Wednesday, August 24, 2005

2005-08-21 Nesting Regent Honeyeater

Typical scenary in Capertee Valley - farmland with sparse trees which serve as critical habitat for Regent Honeyeater.

Regent Honeyeater (Xanthomyza phrygia)
On 21 Aug 2005, I travelled to Capertee Valley for the 3rd time, to look for my favorate target - Regent Honeyeater and possibly the Swift Parrot. As it turned out that I managed to see the Swift Parrot since my last unexpected sighting at Blue Mountains 5 years ago with the help of Allan Richards.
In my previous trip last month, I had suspected some breeding activities had begun for the Regent Honeyeater. This time I was right that I was very lucky to locate an active nest. The nest was built on a tip of a casuarina branch, making the branch look rounded at the end. Both the parents took turn to feed and brood the nest. The chick(s) was too young and small to be seen from the nest at the moment.
The Regent Honeyeater had become very skittish this time and hence it was very difficult to take any photograph of the ever moving honeyeater. I guess the parents were busy collecting food for its chicks and also there were presence of Noisy Friarbird in the territory, an aggressive competitor. I only managed to get one shot in very poor lighting as shown above.
This trip to Capertee had coincided with the Tree Planting weekend - a conservation effort participated by conservationists, birdwatchers and volunteers to create more suitable habitat for the endangered Regent Honeyeater. There I bumped into a number of birders and volunteers who took part in the tree planting including David Geering and Carol Probet, whom I had met for the first time but had contacted through emails recently.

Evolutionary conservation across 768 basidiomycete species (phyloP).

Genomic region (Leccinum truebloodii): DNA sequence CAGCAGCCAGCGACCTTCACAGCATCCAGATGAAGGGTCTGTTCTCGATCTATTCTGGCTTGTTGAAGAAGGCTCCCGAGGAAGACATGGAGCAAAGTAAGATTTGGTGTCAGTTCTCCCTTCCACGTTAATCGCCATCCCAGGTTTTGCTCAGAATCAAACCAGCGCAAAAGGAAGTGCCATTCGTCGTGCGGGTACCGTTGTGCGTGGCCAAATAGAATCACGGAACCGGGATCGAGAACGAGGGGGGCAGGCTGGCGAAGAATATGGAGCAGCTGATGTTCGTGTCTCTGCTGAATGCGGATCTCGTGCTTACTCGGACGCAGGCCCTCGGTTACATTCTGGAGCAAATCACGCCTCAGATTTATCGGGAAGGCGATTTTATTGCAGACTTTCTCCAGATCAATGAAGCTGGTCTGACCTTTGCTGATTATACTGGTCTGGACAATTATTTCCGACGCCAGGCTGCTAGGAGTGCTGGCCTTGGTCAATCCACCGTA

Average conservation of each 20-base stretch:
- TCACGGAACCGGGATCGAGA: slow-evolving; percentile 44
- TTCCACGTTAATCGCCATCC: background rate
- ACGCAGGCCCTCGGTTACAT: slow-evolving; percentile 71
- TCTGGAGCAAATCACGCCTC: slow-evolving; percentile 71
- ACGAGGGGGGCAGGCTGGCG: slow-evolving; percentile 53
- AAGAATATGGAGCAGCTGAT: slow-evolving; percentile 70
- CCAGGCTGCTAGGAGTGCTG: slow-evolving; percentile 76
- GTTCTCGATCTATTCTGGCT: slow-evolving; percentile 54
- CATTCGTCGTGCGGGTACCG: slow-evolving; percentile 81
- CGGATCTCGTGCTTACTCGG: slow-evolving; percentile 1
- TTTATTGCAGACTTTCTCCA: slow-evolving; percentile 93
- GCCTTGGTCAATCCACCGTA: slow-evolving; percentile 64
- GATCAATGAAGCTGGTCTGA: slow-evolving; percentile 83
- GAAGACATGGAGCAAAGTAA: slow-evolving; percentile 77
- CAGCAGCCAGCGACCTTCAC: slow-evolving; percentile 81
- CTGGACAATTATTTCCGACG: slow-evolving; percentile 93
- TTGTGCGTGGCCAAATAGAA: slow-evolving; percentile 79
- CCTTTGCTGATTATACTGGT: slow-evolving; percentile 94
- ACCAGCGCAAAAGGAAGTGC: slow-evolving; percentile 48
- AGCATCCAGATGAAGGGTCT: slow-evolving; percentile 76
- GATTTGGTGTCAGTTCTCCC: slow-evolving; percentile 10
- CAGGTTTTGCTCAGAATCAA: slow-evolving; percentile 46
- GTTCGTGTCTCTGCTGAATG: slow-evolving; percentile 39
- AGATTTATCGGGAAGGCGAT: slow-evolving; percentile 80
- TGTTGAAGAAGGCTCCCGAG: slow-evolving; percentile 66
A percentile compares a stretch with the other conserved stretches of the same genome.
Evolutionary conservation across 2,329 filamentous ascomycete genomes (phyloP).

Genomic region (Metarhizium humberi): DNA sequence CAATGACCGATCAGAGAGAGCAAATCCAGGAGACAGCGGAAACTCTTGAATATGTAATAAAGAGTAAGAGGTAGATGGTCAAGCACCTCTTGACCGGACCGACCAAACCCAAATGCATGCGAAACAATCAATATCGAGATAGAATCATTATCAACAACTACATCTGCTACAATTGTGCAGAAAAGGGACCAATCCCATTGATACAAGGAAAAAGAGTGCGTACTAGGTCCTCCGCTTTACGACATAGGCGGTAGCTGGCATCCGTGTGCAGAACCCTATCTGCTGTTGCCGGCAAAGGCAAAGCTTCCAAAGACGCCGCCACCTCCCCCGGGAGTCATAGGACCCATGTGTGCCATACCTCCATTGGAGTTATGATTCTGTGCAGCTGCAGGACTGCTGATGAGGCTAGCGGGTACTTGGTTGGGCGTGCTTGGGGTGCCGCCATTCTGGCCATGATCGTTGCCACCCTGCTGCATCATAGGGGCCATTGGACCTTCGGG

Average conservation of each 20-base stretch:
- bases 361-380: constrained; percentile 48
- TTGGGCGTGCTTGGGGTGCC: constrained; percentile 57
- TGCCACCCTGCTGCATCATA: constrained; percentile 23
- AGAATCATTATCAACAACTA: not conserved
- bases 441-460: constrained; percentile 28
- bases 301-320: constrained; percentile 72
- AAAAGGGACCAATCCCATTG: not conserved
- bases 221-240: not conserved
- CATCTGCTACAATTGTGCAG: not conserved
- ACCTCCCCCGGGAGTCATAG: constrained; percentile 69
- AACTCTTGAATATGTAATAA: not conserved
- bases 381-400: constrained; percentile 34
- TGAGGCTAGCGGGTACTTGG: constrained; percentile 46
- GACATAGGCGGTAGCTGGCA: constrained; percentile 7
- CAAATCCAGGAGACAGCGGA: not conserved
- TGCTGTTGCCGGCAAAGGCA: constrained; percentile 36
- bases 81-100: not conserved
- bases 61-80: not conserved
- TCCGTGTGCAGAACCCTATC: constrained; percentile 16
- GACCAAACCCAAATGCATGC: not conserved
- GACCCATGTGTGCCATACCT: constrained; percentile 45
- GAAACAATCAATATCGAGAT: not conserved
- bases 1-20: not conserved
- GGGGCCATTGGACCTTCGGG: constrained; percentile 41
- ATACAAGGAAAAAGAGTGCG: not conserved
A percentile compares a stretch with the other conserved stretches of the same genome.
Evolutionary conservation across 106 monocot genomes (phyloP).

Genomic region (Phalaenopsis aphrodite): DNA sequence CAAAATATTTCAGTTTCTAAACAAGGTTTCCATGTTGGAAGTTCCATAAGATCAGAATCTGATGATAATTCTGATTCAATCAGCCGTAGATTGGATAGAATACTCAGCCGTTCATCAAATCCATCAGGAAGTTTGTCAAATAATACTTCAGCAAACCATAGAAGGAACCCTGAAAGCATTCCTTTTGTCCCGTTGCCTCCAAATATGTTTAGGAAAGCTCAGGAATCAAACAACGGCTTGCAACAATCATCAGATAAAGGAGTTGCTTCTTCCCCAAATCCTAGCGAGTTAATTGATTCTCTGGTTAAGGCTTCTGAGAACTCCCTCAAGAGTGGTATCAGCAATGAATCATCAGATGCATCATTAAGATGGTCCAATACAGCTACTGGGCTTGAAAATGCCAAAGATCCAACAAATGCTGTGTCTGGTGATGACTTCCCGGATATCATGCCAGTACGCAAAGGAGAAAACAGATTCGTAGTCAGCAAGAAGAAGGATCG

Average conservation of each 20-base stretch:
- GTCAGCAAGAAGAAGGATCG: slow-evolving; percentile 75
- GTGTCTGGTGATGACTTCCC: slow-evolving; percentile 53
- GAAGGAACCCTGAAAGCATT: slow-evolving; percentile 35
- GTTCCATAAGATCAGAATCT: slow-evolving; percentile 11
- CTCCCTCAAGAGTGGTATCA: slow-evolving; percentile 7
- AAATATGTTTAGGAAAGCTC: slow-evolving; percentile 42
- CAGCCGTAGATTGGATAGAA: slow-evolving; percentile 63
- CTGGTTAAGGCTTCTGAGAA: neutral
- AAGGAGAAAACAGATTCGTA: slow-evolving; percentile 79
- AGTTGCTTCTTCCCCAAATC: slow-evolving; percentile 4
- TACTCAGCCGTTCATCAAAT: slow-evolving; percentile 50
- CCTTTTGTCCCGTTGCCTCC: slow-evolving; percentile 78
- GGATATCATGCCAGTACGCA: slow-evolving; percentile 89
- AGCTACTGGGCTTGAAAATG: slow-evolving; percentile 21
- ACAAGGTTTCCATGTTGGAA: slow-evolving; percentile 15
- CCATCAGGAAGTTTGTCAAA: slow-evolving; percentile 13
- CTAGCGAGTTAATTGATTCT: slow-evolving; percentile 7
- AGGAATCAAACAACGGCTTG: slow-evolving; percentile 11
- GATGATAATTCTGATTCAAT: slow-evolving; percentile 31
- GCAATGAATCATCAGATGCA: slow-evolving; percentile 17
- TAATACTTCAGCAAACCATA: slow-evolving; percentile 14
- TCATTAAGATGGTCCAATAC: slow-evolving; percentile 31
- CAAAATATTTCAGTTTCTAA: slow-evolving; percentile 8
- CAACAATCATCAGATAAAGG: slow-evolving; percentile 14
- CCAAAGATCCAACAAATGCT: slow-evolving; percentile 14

I hope I could be of any help or some sort of contribution by showing the active nest of Regent Honeyeater through my spotting scope to the volunteers and their families.
One of the preferred habitats of Regent Honeyeater, the Riparian (Riverbank) Woodland
More information about Regent Honeyeater can be found in Birds Australia.
Despite being a very excellent birding site, Capertee Valley is NOT a nature reserve or national park. It is mostly of farmland setting with fragmented woolands consisting of White Box. Many private properties have been converted to secluded residence. There are many 'No Trepassing' signboards are put up on the gates. Some properties even keep guard dogs.
There are also a number of properties that provide accommodations to visitors. Some of these properties have good habitat for birds but are not accessible to outsiders.
It is during this particular good season that birders are able to see many birds by simply scanning through trees beside the road. Look out particularly for blossoming White Box.
Beware of passing vehicles too when birdwatching along the country road. Although the country road is very quiet, most vehicles run at 60km/h onwards.